One way to correct for this is to adjust these figures for the ratio of inbound to outbound travellers. This approach was applied in an analysis by Sola Zheng for the International Council on Clean Transportation. This attempts to distinguish between locals traveling abroad and foreign visitors traveling to that country on the same flight.15 For example, if we calculated that Spain had 50% more incoming than outgoing travellers, we would reduce its per capita footprint from flying by 50%. If the UK had 75% more outgoing travellers than incoming, we’d increase its footprint by 75%.
How does this affect per capita emissions from international flights? The adjusted figures are shown in the chart here.
As we would expect, countries which are tourist hotspots see the largest change. Portugal’s emissions, for example, fall from 388 to just 60 kilograms per person. Portuguese locals are responsible for much fewer travel emissions than outgoing tourists. Spanish emissions fall from 335 to 77 kilograms per person.
On the other hand, countries where the locals travel elsewhere see a large increase. In the UK, they almost double from 422 to 818 kilograms.
Let’s combine per capita emissions from domestic and international travel to compare the total footprint from flying.
This is shown in the interactive map [we’ve taken the adjusted international figures – you can find the combined figures without tourism-adjustment here].
The global average emissions from aviation were 103 kilograms. The inequality in emissions across the world becomes clear when this is broken down by country.
At the top of the table lies the United Arab Emirates – each person emits close to two tonnes – 1950 kg – of CO2 from flying each year. That’s 200 times the global average. This was followed by Singapore (1173 kilograms); Iceland (1070 kg); Finland (1000 kg); and Australia (878 kilograms).
To put this into perspective: a return flight (in economy class) from London to Dubai/United Arab Emirates would emit around one tonne of CO2.16 So the two-tonne average for the UAE is equivalent to around two return trips to London.
In many countries, most people do not fly at all. The average Indian emits just 18 kilograms from aviation – this is much, much less than even a short-haul flight which confirms that most did not take a flight.
In fact, we can compare just the aviation emissions for the top countries to the total carbon footprint of citizens elsewhere. The average UAE citizen emits 1950 kilograms of CO2 from flying. This is the same as the total CO2 footprint of the average Indian (including everything from electricity to road transport, heating and industry). Or, to take a more extreme example, 200 times the total footprint of the average Nigerien, Ugandan or Ethiopian, which have per capita emissions of around 100 kilograms.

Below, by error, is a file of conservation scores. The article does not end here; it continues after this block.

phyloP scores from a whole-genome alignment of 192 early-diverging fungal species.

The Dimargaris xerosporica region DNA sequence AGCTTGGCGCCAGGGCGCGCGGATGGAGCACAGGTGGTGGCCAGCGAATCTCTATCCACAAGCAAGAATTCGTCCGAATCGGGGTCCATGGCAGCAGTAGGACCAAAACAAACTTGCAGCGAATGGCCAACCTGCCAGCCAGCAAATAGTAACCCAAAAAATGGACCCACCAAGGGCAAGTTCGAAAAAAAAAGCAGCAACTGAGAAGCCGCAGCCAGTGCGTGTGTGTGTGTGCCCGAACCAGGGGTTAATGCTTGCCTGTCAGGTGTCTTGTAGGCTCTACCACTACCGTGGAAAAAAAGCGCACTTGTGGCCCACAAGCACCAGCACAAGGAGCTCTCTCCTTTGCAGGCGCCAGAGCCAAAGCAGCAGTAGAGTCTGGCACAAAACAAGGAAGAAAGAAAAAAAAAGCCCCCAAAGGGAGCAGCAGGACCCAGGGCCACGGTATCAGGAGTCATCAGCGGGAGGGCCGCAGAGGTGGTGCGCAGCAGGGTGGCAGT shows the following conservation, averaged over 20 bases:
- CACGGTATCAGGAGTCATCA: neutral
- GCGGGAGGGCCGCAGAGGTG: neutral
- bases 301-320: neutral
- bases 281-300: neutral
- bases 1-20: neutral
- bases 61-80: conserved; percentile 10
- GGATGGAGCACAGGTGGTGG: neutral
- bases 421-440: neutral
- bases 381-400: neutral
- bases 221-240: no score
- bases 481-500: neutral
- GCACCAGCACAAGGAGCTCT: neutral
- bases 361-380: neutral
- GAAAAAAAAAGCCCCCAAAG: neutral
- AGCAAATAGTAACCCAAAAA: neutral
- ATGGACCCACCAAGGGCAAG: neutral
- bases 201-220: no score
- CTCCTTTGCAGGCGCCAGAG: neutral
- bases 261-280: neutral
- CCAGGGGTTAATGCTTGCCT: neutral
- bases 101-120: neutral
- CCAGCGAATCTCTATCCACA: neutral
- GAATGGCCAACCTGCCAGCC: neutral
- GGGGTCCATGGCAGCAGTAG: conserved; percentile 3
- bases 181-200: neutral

This again emphasises the large difference between the global average and the individual emissions of people who fly. Aviation contributes a few percent of total CO2 emissions each year – this is not insignificant, but far from being the largest sector to tackle. Yet from the perspective of the individual, flying is often one of the largest chunks of our carbon footprint. The average rich person emits tonnes of CO2 from flying each year – this is equivalent to the total carbon footprint of tens or hundreds of people in many countries of the world.
This interactive chart shows the average distance travelled per person through domestic air travel each year. This data is for passenger flights only and does not include freight.
This interactive chart shows the average distance travelled per person through international air travel each year. This data is for passenger flights only and does not include freight.
This interactive chart shows the average distance travelled per person through domestic and international air travel each year. This data is for passenger flights only and does not include freight.
This interactive chart shows the total rail travel in each country, measured in passenger-kilometers per year.
This includes passenger travel only and does not include freight.
This chart shows the average energy intensity of transport across different modes of travel. It is measured as the average kilowatt-hours required per passenger-kilometer.
This data comes from the United States Department of Transportation’s Bureau of Transportation Statistics (BTS). The energy intensity of public transport depends on the assumptions made about the capacity of transport modes i.e. how many passengers travel on a given train or bus journey. This data thererfore reflects average capacities in the United States, but will vary from country-to-country.